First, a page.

The call from the Central Intelligence Agency came on a December afternoon in 2009 while Gary Anderson was skiing with his three children. It’s about your wife, the agency man said.
Standing inside the Eagle Rock ski lodge in Pennsylvania, Anderson pleaded for details. The CIA official said simply: Where are you? We’ll meet you.
Anderson suspected dreadful news about Jennifer Matthews, his college sweetheart, his wife of 22 years and a CIA operative on assignment almost 7,000 miles away in Afghanistan. With several hours until the CIA meeting, Anderson and his three children — then 12, 9 and 6 — hit the slopes for one more hour. The father wanted to cling a little longer to normalcy, to a life between before and after.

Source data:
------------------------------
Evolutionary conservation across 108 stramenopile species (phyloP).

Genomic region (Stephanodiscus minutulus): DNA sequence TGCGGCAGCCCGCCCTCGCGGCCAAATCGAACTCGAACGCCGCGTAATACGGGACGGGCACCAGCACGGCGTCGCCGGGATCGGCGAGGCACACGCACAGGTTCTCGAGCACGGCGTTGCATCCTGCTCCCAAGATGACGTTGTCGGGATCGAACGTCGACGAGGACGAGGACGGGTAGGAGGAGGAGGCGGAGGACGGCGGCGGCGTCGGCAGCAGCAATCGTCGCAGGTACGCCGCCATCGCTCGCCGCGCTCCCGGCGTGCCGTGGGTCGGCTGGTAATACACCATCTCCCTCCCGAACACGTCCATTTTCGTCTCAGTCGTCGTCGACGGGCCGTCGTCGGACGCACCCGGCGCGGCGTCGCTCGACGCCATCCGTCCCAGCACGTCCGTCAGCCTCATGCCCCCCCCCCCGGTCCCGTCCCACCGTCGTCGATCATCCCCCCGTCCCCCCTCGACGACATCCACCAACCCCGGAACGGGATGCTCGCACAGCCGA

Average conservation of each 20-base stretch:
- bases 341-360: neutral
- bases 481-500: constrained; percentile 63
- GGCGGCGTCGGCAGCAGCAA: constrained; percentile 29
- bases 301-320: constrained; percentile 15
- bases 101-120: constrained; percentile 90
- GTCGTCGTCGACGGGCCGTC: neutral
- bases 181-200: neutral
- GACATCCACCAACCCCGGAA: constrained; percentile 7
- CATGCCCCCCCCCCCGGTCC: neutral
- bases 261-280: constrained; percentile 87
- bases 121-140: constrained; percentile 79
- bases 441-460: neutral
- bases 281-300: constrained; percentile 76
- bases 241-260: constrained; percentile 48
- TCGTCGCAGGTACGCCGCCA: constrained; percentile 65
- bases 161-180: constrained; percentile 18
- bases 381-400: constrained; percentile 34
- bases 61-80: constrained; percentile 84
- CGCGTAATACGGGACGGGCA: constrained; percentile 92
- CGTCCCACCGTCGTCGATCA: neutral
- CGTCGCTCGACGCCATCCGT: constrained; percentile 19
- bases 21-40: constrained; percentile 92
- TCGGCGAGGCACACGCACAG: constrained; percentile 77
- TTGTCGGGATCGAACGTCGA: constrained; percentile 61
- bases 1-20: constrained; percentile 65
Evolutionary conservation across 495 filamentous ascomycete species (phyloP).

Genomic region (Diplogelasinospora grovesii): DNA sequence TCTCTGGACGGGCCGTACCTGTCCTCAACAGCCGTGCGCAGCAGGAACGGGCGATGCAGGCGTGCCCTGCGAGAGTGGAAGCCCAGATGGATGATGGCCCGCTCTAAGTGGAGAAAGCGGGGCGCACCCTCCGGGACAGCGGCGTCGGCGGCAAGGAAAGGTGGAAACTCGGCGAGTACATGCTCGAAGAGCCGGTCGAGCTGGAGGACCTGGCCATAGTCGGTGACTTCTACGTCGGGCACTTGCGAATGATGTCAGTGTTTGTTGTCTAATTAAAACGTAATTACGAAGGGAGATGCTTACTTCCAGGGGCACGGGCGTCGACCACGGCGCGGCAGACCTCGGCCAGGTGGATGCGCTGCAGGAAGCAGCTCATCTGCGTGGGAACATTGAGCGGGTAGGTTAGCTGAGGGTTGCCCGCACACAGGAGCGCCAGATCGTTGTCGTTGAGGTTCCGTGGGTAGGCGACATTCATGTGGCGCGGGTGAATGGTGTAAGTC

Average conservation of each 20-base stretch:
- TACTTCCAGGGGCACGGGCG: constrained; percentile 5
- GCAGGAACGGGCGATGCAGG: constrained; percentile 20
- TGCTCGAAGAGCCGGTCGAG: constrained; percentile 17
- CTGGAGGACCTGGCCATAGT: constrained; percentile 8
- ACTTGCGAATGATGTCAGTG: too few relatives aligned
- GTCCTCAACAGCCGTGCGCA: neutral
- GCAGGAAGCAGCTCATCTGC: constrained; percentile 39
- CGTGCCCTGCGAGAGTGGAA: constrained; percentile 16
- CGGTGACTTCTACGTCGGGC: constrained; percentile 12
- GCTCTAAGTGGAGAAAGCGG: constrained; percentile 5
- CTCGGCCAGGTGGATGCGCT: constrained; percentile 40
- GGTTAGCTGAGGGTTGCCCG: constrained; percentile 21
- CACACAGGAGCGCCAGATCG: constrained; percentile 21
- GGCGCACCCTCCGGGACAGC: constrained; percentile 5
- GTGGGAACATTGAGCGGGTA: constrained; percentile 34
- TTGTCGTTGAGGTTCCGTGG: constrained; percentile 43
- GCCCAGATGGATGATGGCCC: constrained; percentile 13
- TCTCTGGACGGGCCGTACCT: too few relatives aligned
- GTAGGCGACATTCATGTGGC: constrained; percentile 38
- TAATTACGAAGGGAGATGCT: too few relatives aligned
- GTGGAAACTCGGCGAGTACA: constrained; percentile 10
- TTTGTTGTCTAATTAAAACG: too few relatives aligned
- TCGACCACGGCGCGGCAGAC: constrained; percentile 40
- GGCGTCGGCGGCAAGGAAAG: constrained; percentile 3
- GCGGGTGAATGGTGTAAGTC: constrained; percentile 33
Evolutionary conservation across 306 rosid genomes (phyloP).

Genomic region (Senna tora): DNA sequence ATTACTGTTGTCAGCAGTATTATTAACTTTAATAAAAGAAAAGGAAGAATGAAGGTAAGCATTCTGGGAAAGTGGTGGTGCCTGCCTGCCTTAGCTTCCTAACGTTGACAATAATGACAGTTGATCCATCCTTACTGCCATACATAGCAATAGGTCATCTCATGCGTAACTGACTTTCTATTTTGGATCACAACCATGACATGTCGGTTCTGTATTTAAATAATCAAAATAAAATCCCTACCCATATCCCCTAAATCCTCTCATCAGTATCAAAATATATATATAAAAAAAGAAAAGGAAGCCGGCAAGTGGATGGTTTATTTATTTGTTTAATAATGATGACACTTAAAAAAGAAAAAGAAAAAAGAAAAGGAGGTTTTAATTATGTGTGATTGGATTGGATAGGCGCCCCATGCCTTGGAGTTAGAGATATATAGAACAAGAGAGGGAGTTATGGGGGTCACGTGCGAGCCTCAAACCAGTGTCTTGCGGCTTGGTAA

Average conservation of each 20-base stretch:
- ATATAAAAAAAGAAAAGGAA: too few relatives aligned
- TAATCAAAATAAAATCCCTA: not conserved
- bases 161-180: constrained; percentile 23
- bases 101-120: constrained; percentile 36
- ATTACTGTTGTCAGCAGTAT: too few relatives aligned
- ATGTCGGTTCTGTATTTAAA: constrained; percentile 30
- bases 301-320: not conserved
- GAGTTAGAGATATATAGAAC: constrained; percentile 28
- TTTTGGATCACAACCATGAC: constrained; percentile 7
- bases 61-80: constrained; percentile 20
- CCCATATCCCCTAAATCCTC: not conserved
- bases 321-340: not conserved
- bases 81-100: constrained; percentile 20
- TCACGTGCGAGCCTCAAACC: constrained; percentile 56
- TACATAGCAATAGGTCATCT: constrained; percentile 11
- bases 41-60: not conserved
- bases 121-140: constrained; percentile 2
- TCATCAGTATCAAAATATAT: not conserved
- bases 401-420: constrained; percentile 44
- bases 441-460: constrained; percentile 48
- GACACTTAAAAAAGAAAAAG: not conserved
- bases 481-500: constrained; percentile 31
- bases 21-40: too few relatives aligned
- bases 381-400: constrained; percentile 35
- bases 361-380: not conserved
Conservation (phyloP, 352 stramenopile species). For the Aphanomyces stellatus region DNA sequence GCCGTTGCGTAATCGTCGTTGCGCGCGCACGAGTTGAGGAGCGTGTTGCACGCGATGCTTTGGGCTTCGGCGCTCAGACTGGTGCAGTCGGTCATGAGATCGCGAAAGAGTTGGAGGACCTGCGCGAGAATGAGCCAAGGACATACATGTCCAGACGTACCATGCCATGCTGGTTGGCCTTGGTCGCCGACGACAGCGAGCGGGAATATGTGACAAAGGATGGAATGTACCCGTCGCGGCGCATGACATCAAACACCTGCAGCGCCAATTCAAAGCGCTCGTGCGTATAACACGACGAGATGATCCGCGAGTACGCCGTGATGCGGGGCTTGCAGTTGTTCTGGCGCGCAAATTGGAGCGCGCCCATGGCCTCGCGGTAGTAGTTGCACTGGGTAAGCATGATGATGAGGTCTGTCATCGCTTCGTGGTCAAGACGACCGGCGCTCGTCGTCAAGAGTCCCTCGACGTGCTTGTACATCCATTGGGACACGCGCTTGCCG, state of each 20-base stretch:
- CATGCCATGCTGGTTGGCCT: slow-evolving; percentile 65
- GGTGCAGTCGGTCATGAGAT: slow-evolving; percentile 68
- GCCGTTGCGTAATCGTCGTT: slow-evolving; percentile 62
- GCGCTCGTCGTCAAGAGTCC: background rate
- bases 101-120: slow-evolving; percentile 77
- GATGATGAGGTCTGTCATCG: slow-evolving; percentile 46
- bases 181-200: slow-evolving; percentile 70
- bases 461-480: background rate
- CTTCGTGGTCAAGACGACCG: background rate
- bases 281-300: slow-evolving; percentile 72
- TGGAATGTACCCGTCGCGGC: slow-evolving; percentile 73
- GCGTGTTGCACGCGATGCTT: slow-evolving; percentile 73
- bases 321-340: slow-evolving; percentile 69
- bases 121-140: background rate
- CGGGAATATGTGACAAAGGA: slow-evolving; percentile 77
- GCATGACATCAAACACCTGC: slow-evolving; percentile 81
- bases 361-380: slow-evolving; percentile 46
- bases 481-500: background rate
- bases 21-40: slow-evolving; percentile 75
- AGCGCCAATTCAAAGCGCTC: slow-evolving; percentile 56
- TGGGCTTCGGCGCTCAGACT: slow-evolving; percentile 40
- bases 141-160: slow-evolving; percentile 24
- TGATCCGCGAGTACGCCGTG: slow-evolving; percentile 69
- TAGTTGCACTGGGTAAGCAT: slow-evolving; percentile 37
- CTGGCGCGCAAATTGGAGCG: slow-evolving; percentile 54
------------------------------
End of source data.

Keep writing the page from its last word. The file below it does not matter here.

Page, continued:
Finally, the Fredericksburg, Va., family got into their silver minivan and headed to a nearby motel. There, in a sterile conference room, CIA officials told Anderson the news: His wife, one of the CIA’s top al-Qaida experts, had just been killed in an explosion at a base in Khost province, in eastern Afghanistan. There was no mention of a double agent, no indication that six other CIA operatives had died in the deadliest attack on agency personnel in decades.
Anderson, who is commenting publicly on the loss of his wife for the first time, was so stunned that he couldn’t formulate questions, except: Are you sure she’s dead?
Then he summoned his children, who were waiting outside.